January 14, 2006 |
He befriended Saddam Hussein, verbally dueled with a U.S. senator and handed Britain's Labor Party a bloody nose in the last elections. But George Galloway, the feisty working-class, cigar-puffing left-wing politician, turns out to be a closet pussycat. That, at least, is what British audiences saw this week as Galloway, 51, served as a contestant on the lowbrow TV show "Celebrity Big Brother."
May 18, 2005 |
A prominent British politician linked to illegal payments in the Iraq oil-for-food program told U.S. senators Tuesday that their investigation was "the mother of all smoke screens" to divert attention from "the real scandal": U.S. policy in Iraq.
May 27, 2006 |
Maverick British politician and Iraq war opponent George Galloway triggered a storm of protest by saying it would be morally justified for a suicide bomber to kill Prime Minister Tony Blair in revenge for the war. Asked by GQ magazine whether such a bombing would be justified, he said: "Yes, it would be morally justified." Labor member of Parliament Stephen Pound told BBC television that Galloway's remarks were "absolutely despicable."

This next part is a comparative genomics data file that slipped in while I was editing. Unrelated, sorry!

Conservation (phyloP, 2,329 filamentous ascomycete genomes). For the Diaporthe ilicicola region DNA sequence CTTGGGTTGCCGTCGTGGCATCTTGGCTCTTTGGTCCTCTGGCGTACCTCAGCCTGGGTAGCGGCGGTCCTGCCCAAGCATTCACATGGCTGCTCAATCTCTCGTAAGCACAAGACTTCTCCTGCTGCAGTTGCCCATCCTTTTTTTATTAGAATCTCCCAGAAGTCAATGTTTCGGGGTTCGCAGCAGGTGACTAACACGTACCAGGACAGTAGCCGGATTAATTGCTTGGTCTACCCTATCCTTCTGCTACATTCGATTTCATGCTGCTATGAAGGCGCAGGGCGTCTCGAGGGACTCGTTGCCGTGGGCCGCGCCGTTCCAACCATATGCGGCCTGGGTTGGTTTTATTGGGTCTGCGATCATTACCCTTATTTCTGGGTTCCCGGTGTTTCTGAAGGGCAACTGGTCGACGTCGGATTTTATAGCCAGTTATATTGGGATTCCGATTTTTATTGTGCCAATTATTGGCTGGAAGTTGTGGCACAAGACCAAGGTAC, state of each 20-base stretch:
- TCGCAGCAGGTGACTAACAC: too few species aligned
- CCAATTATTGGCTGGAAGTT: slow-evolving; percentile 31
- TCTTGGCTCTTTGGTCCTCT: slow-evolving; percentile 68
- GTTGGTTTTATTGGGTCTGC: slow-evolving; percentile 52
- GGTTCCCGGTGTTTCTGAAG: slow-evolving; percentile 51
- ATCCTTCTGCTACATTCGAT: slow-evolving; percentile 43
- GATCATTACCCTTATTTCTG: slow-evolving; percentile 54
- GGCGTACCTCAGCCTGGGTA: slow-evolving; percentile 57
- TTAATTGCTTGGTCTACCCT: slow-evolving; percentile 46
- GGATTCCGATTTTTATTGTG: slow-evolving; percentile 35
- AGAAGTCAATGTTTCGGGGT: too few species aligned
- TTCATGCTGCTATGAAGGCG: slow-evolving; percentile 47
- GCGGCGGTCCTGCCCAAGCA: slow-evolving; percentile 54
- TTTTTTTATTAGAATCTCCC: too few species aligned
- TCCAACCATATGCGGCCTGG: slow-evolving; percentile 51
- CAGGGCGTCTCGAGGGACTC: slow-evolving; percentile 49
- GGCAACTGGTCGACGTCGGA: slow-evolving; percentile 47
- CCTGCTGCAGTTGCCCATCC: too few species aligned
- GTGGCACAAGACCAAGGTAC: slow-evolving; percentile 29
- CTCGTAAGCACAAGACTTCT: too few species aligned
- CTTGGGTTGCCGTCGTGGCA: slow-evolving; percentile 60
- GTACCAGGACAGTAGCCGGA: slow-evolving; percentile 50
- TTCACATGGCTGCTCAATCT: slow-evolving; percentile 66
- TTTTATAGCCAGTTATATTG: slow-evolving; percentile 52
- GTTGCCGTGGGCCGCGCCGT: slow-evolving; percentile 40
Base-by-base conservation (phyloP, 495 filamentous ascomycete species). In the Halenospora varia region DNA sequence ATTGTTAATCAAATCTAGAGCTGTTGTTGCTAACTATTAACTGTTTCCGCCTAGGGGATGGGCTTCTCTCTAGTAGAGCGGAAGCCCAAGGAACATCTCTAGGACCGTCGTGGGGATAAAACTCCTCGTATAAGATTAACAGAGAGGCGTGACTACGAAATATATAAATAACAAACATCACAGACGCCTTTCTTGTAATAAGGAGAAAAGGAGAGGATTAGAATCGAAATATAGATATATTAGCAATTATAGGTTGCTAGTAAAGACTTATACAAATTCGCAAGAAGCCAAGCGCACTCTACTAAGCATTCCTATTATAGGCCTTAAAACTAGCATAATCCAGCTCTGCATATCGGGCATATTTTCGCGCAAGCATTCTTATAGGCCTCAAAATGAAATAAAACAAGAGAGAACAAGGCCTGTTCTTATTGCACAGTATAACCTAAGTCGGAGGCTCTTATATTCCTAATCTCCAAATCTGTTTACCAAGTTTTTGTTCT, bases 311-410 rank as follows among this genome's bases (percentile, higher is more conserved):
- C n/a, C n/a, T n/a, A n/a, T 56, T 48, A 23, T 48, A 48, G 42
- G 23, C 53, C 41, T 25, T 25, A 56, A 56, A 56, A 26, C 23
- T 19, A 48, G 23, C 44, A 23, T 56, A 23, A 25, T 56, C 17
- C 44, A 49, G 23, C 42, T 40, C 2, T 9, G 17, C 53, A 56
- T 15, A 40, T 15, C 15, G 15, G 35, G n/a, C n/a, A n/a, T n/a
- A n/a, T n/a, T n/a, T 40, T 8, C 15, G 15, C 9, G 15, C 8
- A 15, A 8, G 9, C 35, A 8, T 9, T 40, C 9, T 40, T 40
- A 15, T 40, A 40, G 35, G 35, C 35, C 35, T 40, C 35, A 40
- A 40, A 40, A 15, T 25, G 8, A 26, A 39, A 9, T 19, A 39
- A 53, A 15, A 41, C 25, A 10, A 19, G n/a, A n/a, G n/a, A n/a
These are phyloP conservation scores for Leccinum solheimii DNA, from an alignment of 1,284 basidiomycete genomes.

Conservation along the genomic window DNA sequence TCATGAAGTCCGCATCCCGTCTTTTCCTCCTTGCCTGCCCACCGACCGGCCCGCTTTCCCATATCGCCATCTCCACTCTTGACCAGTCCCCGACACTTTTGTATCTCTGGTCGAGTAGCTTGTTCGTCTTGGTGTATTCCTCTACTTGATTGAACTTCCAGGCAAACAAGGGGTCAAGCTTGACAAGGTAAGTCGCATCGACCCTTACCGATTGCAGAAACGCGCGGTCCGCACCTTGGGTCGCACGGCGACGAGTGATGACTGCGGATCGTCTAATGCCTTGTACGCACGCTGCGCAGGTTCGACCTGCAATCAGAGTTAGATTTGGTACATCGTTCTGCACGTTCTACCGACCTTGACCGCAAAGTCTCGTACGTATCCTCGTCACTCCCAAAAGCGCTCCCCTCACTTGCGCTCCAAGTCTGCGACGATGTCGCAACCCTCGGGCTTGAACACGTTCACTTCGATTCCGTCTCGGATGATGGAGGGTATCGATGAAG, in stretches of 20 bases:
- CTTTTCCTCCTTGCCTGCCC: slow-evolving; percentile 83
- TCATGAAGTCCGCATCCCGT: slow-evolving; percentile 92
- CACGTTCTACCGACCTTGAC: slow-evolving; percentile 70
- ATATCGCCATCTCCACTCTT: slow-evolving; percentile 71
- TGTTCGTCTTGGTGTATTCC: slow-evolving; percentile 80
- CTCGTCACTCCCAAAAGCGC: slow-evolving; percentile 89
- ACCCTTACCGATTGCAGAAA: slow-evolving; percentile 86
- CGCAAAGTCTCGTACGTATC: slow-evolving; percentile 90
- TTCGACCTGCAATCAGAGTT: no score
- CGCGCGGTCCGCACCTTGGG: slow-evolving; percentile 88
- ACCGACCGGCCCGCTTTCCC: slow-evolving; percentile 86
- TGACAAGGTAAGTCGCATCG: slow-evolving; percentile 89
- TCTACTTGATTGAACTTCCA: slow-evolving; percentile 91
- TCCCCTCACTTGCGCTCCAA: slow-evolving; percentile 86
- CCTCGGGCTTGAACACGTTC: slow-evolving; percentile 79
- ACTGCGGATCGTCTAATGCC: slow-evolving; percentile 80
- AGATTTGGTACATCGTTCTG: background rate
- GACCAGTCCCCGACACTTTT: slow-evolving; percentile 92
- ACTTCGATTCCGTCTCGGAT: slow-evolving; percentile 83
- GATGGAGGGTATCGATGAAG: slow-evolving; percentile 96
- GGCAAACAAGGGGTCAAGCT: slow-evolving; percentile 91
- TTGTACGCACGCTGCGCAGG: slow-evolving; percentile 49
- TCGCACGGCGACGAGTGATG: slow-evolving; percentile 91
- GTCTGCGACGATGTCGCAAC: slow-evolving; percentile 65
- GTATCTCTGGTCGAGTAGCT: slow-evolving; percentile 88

July 24, 2007 |
Britain's House of Commons suspended a lawmaker accused of concealing his financial dealings with Iraqi President Saddam Hussein's government. George Galloway, a fierce opponent of Britain's role in the invasion of Iraq, was suspended for 18 days. An investigation found that a charity he set up was partly funded by the Iraqi dictator, who was ousted in 2003 and later executed.
December 3, 2004 |
A British lawmaker won $290,000 in libel damages against the Daily Telegraph over the newspaper's claim that he was financed by Saddam Hussein, the ousted Iraqi president. George Galloway successfully sued the paper for alleging in 2003 that he received up to $660,000 a year from Hussein's regime. The lawmaker was a vocal opponent of Western sanctions on Iraq and of the war. The newspaper said it would appeal.
August 20, 1989
About 10,000 demonstrators chanting "What do we want? Brits out!" marched through Dublin, capping a week of marches marking the 20th anniversary of British troops being sent into Northern Ireland. The protesters burned a Union Jack flag, laid a wreath outside the Irish Parliament and delivered a protest note to the British Embassy. The march was led by Gerry Adams, leader of Sinn Fein, the legal political wing of the outlawed Irish Republican Army.